He did not speak for a moment, then he said: “Mr. Dagon, have you come for a suit?” Mr. Dagon stopped wiping up the perspiration. “Heavens and earth, what a question; of course I’ve come for a suit. Would I climb up here to see you? Why, I own you, body and bones; I could sell you out [Page 35] of house and home, and I believe I will some day, and wring your neck into the bargain, to make you a little more civil.” “Mr. Dagon,” said the tailor mildly, “it is very hard work to live; I have to give you two whole suits every year.” “Give me,—listen to the man,—Give me,” cried Mr. Dagon, “when you don’t pay me a cent of principal or interest; I rate you with them, you dog, every one. Come, show up some of your shoddy.” Scantleberry rose and took down his cloth. “What colour will I have this time?” “Black, I think,” said John. “Black, why black?” “Because it is more suitable.” “More suitable; you think I’m going to die? Well by ginger, you think death is going to cut in and close up the transaction?” He caught his breath, and nervously rolled his handkerchief into a ball. “My God, Scantlingberry, I think you’re more than half right; my breath is shorter every day. Something will happen to me sure. I’m afraid—I’ll tell you—there’s nothing between us, man to man—I’m afraid that apoplexy, or heart disease, or some confounded thing or another, will choke the life out of me.” He was terribly in earnest, and the sweat was like dew fallen on his face. John did not say a word. His usual look of mild intelligence was just troubled by a consciousness of the truth in Mr. Dagon’s words; the glance of his eye took flight to his bed, under the mattress of which lurked the curious implement designed to fulfil Mr. Dagon’s prophecy.
    The old man chose his cloth, and set the day of the next week when he should come to try his coat on. John held the door ajar, and heard him go flopping from step to step like a great toad, and in his innermost heart he laughed, and his mouth was even curled by a satisfied smile. He had overcome the rage of his hate, and no longer fainted under it,—calmness and settled assurance had taken its place, and day after day he worked contentedly, if a little feverish, at his task. This unusual haste left him with his coat basted, ready to try on, before the time. Strange, too, he had forgotten something; or had he forgotten it? Was it a new kind of garment that he was designing for Mr. Dagon, or had that gentleman himself ordered the left breast to remain unwadded? However it was, John considered his task finished, for he took to letting the hours slip by while he sat quietly, looking as full of heavy thought as a sphinx; or sluggishly observing how Mons. Bellemare, in a paper cap and white over-apron, whisked custards in the yard below; or the rats dart and sneak about the piled boxes in the express yard. Now and again he would drop his basket into the yard with some little gift, and not always to induce silence. Such a well of human kindness had that come to be to him.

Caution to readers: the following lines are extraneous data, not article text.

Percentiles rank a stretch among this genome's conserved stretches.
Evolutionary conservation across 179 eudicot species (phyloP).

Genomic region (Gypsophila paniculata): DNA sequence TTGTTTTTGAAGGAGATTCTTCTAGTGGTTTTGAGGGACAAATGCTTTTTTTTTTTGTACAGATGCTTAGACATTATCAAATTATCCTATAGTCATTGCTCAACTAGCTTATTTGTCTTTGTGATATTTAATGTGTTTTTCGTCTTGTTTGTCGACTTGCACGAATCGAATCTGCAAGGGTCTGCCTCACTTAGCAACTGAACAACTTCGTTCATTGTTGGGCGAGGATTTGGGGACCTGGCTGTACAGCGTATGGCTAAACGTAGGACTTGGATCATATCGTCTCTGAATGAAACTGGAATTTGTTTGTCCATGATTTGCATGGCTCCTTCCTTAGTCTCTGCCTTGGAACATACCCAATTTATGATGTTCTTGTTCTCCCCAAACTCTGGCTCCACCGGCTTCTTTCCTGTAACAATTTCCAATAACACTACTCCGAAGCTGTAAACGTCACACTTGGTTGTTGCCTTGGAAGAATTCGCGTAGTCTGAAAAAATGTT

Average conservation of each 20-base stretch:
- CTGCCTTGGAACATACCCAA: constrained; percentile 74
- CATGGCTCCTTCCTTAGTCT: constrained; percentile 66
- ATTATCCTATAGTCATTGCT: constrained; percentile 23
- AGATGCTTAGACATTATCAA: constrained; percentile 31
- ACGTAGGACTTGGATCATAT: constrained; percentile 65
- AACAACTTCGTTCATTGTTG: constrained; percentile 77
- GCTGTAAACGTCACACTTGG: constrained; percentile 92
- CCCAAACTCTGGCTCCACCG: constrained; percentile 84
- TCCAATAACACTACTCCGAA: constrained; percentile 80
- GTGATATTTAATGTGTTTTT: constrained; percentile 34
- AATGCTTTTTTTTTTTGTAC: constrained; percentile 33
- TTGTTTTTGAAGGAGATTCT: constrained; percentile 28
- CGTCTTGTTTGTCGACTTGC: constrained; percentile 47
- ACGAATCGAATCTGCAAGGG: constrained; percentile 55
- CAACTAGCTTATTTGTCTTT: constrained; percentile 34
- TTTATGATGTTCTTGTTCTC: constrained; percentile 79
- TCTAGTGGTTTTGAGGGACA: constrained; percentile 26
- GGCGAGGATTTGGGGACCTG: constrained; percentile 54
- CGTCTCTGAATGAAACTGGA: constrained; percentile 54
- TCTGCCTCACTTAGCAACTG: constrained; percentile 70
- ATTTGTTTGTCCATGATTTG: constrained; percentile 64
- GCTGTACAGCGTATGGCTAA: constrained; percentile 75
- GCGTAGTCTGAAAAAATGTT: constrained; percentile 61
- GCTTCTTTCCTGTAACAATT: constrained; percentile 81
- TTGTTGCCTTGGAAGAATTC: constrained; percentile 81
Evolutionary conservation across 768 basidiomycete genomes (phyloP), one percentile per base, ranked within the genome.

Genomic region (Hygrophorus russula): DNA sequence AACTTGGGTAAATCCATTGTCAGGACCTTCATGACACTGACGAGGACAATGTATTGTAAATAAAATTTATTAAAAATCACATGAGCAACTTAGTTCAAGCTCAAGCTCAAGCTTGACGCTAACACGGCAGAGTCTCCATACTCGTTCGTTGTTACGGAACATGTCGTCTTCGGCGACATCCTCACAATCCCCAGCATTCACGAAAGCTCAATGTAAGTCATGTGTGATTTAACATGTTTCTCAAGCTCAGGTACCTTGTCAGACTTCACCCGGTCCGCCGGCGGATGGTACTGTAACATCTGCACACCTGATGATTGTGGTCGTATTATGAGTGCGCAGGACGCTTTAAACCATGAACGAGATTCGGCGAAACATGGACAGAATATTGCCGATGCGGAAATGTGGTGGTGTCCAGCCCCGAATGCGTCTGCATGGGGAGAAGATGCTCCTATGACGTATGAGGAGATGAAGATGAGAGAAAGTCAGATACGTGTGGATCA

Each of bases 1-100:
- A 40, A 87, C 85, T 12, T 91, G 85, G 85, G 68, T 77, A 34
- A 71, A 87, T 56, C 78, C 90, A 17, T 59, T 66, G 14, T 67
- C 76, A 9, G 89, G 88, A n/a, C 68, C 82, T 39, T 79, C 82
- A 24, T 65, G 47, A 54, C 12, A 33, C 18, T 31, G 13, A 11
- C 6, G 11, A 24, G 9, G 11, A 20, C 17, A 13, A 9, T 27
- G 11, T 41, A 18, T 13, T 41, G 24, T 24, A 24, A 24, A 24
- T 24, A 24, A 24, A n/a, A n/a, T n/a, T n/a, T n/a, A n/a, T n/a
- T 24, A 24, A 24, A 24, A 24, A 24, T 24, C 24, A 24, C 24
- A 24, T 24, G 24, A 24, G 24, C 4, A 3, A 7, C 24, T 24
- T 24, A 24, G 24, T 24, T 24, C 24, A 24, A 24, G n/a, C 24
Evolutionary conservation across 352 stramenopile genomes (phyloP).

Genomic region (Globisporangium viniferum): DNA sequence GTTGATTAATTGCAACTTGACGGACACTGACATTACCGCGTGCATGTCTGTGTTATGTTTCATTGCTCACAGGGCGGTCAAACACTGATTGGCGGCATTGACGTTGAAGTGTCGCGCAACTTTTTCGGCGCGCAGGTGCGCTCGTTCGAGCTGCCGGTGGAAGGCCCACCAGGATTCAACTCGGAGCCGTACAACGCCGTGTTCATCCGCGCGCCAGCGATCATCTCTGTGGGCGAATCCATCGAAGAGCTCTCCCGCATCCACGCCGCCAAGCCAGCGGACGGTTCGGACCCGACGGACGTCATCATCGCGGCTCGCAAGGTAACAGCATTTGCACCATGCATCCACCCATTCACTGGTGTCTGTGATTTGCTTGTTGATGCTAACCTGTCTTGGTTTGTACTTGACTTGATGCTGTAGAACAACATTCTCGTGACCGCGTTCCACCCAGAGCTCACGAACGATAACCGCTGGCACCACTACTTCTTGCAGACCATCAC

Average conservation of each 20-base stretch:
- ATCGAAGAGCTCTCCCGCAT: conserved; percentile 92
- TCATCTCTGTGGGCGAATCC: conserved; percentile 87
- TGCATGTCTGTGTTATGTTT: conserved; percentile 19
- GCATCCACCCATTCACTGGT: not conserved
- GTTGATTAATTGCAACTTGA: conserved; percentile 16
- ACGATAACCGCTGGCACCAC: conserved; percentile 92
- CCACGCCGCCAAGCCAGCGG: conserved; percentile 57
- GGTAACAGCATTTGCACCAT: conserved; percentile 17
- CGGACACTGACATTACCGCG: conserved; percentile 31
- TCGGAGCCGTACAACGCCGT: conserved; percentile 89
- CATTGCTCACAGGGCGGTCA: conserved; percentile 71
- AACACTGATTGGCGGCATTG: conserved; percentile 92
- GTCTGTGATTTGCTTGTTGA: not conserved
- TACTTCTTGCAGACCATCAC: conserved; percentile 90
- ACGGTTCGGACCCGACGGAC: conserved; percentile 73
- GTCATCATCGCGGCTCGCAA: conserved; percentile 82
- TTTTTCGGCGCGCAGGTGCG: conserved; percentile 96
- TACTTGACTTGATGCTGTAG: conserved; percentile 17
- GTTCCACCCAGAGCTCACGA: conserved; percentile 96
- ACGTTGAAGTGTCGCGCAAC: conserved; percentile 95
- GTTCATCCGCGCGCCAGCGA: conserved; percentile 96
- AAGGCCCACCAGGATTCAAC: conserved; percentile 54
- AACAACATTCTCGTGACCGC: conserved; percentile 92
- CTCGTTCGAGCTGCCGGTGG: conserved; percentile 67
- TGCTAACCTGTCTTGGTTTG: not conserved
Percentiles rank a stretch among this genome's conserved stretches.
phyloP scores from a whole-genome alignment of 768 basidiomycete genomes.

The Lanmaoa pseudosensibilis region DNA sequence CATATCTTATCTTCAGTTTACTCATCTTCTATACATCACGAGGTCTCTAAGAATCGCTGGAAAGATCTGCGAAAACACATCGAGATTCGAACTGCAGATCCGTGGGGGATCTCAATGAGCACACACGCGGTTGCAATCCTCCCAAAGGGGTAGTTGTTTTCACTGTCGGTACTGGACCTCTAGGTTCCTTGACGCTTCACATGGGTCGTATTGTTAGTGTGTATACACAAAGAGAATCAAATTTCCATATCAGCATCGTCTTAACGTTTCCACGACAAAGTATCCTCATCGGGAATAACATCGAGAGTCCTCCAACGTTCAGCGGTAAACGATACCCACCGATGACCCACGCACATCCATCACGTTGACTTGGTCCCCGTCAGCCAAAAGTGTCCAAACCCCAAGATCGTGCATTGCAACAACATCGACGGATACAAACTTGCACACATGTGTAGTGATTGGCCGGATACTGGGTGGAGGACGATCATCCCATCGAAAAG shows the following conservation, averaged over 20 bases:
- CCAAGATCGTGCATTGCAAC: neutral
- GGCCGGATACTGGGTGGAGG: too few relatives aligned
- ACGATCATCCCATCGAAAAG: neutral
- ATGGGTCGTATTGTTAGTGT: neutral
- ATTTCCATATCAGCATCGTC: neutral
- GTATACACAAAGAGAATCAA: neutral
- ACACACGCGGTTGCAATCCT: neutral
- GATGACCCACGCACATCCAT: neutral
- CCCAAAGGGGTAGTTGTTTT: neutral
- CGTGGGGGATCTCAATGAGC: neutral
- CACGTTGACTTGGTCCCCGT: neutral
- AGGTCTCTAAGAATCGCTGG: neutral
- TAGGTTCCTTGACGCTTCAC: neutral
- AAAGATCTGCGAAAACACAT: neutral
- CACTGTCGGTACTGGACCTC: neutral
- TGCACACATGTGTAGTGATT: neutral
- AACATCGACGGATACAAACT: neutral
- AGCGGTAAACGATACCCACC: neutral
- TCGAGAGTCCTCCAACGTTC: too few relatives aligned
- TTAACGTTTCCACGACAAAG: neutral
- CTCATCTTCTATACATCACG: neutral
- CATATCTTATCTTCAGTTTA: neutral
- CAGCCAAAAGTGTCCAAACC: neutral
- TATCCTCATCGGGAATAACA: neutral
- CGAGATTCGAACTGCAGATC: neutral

But at last one night of sleep would bring him into his great day, and his long excitement would be over. On that night strange and unaccountable [Page 36] things visited his slumbers; calls and troubled noises; and running on the stairs and in the streets; and great hurried passages of wind or of men; and large smooth sounds that fell away into almost silence; and then, toward grey dawn, bell strokes that prolonged themselves with sweet continuousness.
    He took a long time to get stirring in the morning, moving about slowly, shivering sharply now and then. He made a little tea, but only half drank what he poured out, and chewed a dry crust of bread. It seemed to him that no time had transpired when he heard Mr. Dagon’s spongy step on the stairs. He whirled about, making his preparations with his heart straining and choking his throat. Something long and shining he thrust under a fold of cloth beside him on the bench, and when Mr. Dagon opened the door he was fussing with a skein of thread.
    The old man looked horribly pale and puffy, and his breath caught noisily in his throat. He sat down, cursing at the stairs and throwing out disjointed complaints on his uncertain breath. John felt a ringing in his ears, as if his head had been struck, and was vibrating into silence. He rose without a word, handing up the new coat. His action seemed to say: why wait, why these common moments, when everything is ready. The old man got upon his feet slowly; he laid off his coat and stood up in his shirt sleeves, working his neck in his collar. John eased his arm with the new coat-sleeve, and smoothed the coat along his shoulders. Then he faced him, and pinned it across the chest. He went behind again, pulling at the skirt all around. His moment had arrived. Dropping on one knee he took the blade lightly in his right hand and rose up. Every nerve was so intensely strung that he seemed to float away from the floor. Thrusting his hand under the left arm he felt the heart beat where Mr. Dagon was obligingly inflating his chest. It would be the work of an instant to snatch away that hand, cover the old man’s mouth with it, and at the same moment strike down with his right arm. It was just done; he towered over his victim; the blade hung above, ready for the sweeping stroke, when, as vivid and fierce as lightning cuts the dead night, a cry sprang upon the silence.